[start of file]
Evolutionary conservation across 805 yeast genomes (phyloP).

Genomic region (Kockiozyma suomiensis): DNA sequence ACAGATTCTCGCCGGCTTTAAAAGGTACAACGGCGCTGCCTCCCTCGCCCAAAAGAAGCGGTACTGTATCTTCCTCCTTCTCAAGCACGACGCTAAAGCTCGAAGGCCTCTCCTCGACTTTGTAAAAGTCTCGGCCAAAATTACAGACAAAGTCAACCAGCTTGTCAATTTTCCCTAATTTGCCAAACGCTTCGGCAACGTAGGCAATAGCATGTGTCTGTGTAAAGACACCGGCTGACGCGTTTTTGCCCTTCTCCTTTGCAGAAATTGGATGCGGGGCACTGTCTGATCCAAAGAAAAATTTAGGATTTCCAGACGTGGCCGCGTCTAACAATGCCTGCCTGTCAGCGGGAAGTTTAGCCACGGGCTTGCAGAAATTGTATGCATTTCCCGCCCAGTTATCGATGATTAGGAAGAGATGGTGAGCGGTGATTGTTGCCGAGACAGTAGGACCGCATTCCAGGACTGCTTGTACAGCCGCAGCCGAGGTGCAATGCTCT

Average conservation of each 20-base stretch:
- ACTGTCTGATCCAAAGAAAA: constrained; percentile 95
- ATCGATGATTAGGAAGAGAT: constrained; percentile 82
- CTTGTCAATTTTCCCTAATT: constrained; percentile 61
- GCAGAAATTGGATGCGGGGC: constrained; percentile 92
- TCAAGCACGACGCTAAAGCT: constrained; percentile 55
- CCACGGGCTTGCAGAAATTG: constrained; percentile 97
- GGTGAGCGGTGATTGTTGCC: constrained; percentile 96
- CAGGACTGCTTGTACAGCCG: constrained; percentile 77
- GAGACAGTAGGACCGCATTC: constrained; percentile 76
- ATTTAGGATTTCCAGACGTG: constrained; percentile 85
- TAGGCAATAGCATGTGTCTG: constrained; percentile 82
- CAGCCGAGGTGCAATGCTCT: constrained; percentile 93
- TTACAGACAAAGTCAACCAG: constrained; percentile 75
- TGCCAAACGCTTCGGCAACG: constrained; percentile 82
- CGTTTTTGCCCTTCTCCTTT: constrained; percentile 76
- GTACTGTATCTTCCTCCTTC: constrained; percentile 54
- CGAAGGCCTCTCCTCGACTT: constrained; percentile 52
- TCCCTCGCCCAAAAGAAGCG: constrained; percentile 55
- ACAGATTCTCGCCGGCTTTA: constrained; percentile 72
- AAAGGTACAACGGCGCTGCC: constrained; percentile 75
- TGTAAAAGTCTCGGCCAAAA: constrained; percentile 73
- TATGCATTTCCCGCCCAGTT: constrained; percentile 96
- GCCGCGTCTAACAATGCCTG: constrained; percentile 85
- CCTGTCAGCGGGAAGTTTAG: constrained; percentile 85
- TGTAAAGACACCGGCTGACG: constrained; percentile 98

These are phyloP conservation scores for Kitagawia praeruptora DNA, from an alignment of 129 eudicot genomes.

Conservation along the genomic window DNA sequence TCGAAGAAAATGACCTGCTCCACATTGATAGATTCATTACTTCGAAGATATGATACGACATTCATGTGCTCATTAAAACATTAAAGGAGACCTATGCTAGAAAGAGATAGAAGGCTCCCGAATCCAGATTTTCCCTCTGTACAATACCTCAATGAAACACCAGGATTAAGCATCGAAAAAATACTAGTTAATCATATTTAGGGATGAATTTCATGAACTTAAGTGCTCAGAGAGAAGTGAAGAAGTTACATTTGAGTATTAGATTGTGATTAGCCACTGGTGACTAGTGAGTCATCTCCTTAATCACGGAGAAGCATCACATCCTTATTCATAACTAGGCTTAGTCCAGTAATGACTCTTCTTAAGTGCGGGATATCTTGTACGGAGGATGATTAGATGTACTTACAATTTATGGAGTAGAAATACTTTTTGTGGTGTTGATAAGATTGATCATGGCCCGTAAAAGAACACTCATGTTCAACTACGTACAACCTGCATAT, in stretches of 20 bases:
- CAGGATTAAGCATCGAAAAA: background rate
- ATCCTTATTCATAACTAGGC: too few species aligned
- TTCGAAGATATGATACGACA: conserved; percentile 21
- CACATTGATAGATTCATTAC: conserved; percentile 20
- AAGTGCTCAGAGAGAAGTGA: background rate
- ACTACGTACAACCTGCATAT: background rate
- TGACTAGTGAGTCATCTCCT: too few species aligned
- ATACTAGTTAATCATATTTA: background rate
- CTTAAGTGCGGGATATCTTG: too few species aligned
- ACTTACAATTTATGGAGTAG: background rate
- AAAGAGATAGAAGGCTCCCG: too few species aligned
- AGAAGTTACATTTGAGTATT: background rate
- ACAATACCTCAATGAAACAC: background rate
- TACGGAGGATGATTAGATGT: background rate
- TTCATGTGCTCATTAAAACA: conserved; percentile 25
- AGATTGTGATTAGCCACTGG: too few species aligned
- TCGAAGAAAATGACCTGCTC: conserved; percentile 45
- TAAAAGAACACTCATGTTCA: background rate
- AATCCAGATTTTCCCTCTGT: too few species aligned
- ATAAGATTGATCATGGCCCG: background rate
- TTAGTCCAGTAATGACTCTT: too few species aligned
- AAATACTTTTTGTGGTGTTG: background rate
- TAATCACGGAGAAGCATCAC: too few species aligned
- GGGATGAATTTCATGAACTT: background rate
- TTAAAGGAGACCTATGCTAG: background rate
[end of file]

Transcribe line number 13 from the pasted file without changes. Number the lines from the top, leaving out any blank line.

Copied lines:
- ATTTAGGATTTCCAGACGTG: constrained; percentile 85